Letter to the editor; Child Soldier
To the Editor:
“Once a Child Soldier, Now Fighting to Find His Way Back” (news article, April 5) profiled Duop, a child soldier from South Sudan.
While the article mentioned that the American military has trained South Sudan’s army, it did not mention that there is a United States law that is supposed to protect children like Duop from the trauma he experienced.
The Child Soldier Prevention Actcuts off American military aid to countries that recruit and use child soldiers. Unfortunately, since the law has taken effect, the United States government has gone out of its way to get around it.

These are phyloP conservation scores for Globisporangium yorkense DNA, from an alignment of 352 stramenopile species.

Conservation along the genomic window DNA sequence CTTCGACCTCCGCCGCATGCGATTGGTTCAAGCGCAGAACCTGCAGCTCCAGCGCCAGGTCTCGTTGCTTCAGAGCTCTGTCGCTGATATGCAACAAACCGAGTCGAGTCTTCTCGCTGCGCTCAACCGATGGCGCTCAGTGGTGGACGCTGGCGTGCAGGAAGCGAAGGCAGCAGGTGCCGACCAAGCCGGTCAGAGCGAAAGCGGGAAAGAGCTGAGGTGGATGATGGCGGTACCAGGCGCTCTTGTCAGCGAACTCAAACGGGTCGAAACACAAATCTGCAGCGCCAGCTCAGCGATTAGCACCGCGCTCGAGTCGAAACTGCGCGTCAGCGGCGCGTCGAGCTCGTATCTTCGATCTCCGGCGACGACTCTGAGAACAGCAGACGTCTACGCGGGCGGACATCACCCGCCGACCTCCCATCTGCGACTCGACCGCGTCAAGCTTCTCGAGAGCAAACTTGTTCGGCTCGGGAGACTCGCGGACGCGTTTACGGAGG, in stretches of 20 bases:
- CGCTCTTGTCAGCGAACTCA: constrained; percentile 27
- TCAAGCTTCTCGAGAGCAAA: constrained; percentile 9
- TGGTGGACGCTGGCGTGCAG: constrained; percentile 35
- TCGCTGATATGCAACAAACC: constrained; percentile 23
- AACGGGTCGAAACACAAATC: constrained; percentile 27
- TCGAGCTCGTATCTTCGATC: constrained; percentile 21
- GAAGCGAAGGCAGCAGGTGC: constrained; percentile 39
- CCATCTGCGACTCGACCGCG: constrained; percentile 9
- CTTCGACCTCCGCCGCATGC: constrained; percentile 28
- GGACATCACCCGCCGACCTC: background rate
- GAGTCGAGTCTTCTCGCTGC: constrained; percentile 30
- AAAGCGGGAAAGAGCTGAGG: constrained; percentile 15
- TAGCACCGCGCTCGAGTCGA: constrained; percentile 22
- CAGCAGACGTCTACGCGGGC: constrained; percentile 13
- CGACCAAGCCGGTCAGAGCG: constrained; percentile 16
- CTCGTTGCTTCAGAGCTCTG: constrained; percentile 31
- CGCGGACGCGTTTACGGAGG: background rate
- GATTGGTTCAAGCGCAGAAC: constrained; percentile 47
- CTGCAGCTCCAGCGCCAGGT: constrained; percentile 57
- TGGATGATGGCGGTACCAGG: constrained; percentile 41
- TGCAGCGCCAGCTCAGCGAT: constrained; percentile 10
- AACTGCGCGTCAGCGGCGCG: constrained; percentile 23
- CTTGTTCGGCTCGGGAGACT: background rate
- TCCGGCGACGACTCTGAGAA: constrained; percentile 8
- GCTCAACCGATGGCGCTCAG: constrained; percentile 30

Since 2010, more than $1 billion in American military assistance has been delivered to governments that prey on children. In South Sudan, $99 million has been earmarked for military assistance, but only $1.2 million has been withheld.
Last month, a few members of Congress introduced legislationthat would correct the law’s flaws, close loopholes and make it more difficult for the United States to circumvent its commitment to children’s rights. For the sake of children like Duop, Congress should pass this bill.
JEREMY RAVINSKY, WASHINGTON
The writer is a policy associate at the Open Society Policy Center.